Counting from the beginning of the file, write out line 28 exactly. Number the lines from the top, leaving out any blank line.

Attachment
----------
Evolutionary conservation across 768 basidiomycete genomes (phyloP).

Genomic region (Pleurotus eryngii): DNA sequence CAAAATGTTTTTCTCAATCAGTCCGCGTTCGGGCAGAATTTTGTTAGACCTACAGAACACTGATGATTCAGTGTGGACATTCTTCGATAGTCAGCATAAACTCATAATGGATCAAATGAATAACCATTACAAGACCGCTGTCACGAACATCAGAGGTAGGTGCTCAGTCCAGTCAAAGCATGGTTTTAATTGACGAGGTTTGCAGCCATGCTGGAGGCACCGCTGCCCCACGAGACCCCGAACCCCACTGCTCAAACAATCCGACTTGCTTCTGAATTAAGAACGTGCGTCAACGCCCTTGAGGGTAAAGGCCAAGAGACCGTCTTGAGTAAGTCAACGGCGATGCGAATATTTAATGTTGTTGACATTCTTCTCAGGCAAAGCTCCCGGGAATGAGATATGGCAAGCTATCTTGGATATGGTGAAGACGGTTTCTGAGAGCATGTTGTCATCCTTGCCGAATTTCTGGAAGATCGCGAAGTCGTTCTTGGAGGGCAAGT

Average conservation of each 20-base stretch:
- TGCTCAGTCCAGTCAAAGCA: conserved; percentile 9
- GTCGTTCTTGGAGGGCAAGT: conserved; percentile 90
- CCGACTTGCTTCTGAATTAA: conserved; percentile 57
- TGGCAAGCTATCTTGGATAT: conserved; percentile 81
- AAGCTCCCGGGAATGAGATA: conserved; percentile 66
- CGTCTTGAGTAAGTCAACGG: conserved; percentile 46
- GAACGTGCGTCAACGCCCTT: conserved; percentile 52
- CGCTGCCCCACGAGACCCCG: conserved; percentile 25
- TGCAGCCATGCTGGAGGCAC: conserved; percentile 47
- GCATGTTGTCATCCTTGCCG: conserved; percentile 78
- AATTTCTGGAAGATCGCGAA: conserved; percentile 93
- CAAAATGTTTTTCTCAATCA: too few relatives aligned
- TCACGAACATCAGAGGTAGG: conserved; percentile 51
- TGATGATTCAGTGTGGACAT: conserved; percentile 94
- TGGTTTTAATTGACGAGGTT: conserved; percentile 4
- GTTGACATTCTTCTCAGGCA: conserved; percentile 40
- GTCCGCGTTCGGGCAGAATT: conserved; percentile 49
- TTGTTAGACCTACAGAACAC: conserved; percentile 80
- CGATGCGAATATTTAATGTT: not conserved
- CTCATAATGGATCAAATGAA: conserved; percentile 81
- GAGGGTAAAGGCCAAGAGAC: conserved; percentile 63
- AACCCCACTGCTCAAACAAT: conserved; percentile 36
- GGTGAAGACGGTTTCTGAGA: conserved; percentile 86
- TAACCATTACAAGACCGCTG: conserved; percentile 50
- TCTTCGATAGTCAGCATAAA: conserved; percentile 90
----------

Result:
- TCTTCGATAGTCAGCATAAA: conserved; percentile 90